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Stories From the Edge of Blindness

In 2002, Retinitis Pigmentosa changed my life. This is my story of a slow approach to darkness.

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Life in Los Angeles

All I Have Right Now is Poetry

It has been a turbulent year. I haven’t done a lot of writing and almost no submitting, but I did have a few poems come out this month. Right now, it is all I have to share.

I already shared the poem in Orange Blossom Review, but if you would like to have another peek, you can do so here. My poem “Wax” appeared in Fresh Air Poetry, a new publication from the former editor of Amaryllis, Stephen Daniels. I also have a poem in this months Burning House Press that you can read here.

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From the Quiet comes Poetry

Everything is so quiet and so very loud. Each step I take is labored, heavy and uncertain. I haven’t written much at all this year, or submitted or had much published, but today I opened my email to a lovely surprise. Issue 3 of Orange Blossom Review came out yesterday, and I am honored to have one of my poems in its virtual pages, amongst the work of so many talented writers. If you want to take a peek at the issue, you can so here.

Hollywood Poems

“Lady Street Jesus” is the last of 3 poems that were originally published in The Furious Gazelle. If you haven’t yet checked out TFG, I highly recommend you do, and if submitting writing is your thing, definitely think about submitting to them.

If you would like to read all 3 of my poems in TFG, you can do so here. If you want to subscribe to my YouTube channel, you can do so here. And, please check out my website, designed so beautifully by my husband, Joe.

Flush – Recorded Poetry Series

My energy is pretty zapped right now, my thoughts consumed with what is happening to my father. I feel sad and emotional. I feel so grateful for all of the kindness I receive here, and for the amazing writing that I get to lose myself in. But, right now, I am not reading much and certainly not writing much. I feel like a stone, slowly sinking as everything goes dark. I will get through this. I will meet the challenges that face me.

In the meantime, I have the last two poems from The Furious Gazelle recorded and will share those. In advance, I am sorry to post and run.

Flush

Lurking behind the thin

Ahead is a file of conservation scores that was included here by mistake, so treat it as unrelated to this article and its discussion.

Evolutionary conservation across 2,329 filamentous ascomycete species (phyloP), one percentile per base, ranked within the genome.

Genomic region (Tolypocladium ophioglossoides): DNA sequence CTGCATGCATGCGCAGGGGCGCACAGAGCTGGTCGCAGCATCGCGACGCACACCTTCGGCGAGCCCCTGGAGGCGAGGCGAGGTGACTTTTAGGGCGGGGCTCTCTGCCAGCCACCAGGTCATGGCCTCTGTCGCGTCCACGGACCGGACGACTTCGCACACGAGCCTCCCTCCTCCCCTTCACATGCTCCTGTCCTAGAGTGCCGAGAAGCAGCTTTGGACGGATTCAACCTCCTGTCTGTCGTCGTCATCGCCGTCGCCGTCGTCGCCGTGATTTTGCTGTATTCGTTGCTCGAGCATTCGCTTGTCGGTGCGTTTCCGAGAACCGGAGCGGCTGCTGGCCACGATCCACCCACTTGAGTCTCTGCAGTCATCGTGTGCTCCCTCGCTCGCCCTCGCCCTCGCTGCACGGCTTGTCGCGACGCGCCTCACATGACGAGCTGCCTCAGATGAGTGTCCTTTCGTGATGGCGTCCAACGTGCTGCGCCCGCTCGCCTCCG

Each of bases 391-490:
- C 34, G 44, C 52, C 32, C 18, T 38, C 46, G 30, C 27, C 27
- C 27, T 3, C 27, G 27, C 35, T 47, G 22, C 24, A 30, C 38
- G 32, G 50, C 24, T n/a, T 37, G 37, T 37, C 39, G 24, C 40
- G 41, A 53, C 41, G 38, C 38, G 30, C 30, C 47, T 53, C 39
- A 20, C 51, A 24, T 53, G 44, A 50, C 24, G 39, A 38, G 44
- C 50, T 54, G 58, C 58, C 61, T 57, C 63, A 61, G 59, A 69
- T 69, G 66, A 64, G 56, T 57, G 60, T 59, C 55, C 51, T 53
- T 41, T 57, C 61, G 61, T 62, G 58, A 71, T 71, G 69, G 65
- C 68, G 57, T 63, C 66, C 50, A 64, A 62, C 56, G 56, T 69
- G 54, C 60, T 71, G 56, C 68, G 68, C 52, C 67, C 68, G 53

stained metal of a bathroom stall,
brazen and breathing gravel,
she waits for an audience.
I open the door to a greeting
that crackles with delight,
but the smell of her misery 
crowds the room.
She steps elegantly from
behind the tin curtain and
bows to her reflection in the mirror.
Her hair is tangled and covered with despair.
She is searching for a song
that died with the starlets of Ragtime.
Lips that drip fire grasp at words
falling through blisters and cracks.
Her nose seeps with determination.
She smudges blood across her teeth
with a tremoring hand, burps,
and flushes herself down the toilet.

Gold Lame’

This will be my last post before I turn 50, and honestly, I may have the kind of hangover that takes a few days to recover from, so this may be my last post for a week or so.  I am still undecided what the celebrations will look like.  That said….

I am continuing my recorded poetry series today with a poem that was originally published in The Furious Gazelle.  The Furious Gazelle is a super cool and eclectic journal, with editors whose artistic sensibilities have range, depth and flare.  “Gold Lame'” is the first of three poems I was lucky to have published with them, along with a couple of essays.

My range as a writer may not be very expansive; I tend to write about just a few things.  But, one of those things is my city, and in my city lives a wealth of characters to write about.  All three of the poems in The Furious Gazelle were inspired by Hollywood…the real Hollywood.

 

Gold Lame’

Toothless ladies reign
over my Hollywood neighborhood,
holding court on street corners.
Gold lame’ and a slash of red lips,
she flicks you away like filth off skin
and barricades you from the
wreckage of her fortress.
She sits on a throne of fading glamour
and keeps watch over the tumble of
ravaged relics that house her memories.
She came to the city to be gild
and slathered in star light,
but settled for a crown of tin with
rubies made of glass.